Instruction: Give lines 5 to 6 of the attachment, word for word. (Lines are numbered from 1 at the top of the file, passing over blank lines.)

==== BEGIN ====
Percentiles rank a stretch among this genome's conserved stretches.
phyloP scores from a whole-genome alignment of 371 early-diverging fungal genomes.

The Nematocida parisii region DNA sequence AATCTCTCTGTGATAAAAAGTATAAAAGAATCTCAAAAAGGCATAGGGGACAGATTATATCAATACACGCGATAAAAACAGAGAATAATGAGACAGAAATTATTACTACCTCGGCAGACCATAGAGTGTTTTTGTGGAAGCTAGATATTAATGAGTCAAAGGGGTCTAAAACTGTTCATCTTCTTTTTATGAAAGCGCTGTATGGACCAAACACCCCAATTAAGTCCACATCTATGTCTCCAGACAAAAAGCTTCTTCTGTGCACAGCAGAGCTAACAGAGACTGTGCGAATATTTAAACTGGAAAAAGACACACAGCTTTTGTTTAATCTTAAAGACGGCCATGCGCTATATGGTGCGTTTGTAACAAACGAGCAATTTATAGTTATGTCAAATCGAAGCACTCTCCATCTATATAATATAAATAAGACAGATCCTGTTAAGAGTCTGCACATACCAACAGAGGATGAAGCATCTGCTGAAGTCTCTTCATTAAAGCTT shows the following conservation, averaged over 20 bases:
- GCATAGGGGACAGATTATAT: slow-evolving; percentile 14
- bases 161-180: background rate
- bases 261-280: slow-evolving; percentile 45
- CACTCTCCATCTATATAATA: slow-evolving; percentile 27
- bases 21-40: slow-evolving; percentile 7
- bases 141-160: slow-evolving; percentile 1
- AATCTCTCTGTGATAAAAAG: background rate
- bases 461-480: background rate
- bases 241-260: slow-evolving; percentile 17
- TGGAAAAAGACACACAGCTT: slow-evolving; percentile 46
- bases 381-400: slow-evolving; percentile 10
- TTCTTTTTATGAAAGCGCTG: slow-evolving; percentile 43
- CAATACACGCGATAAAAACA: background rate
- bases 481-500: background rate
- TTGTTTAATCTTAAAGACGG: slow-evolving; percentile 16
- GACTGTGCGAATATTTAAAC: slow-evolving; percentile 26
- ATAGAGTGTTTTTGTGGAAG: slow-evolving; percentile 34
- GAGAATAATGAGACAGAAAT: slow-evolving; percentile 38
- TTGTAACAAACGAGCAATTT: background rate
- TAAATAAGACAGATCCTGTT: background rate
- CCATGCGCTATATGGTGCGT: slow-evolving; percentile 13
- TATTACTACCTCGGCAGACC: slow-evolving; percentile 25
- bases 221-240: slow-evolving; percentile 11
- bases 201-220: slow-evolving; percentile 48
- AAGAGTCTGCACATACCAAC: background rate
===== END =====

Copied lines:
- bases 161-180: background rate
- bases 261-280: slow-evolving; percentile 45